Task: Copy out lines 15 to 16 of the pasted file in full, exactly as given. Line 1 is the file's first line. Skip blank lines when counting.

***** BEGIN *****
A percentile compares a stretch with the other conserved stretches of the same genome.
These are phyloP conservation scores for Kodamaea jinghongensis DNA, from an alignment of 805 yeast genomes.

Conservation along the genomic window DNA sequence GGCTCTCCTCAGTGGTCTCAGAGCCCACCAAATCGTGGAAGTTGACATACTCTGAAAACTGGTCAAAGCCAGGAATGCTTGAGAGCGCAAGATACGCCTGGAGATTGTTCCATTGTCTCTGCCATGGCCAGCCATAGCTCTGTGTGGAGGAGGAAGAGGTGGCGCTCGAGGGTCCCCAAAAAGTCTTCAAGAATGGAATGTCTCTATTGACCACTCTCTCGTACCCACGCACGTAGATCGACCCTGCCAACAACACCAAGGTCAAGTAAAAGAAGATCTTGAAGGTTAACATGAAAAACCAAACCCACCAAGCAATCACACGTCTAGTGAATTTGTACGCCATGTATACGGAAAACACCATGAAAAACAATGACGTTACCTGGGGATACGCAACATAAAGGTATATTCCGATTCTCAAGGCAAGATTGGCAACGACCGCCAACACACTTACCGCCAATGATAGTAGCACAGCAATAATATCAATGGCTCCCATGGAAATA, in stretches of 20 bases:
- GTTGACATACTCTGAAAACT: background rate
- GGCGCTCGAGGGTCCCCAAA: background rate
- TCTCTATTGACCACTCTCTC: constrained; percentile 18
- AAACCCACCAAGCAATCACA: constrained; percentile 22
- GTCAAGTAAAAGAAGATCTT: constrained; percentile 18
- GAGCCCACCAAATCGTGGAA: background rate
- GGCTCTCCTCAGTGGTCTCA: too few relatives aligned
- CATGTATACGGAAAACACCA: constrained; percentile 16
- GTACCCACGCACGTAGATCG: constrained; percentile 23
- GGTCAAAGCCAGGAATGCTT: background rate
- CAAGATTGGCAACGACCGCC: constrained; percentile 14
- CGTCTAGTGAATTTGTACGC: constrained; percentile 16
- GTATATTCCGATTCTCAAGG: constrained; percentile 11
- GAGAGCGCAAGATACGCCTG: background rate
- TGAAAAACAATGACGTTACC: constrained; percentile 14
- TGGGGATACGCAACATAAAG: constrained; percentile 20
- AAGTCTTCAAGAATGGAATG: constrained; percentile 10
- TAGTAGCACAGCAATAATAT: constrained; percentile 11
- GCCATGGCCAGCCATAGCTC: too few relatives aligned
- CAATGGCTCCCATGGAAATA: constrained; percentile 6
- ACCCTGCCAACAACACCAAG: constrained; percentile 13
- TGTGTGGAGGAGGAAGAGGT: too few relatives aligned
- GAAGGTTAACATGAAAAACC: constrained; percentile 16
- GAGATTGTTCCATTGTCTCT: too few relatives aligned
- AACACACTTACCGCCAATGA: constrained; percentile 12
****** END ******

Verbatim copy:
- CGTCTAGTGAATTTGTACGC: constrained; percentile 16
- GTATATTCCGATTCTCAAGG: constrained; percentile 11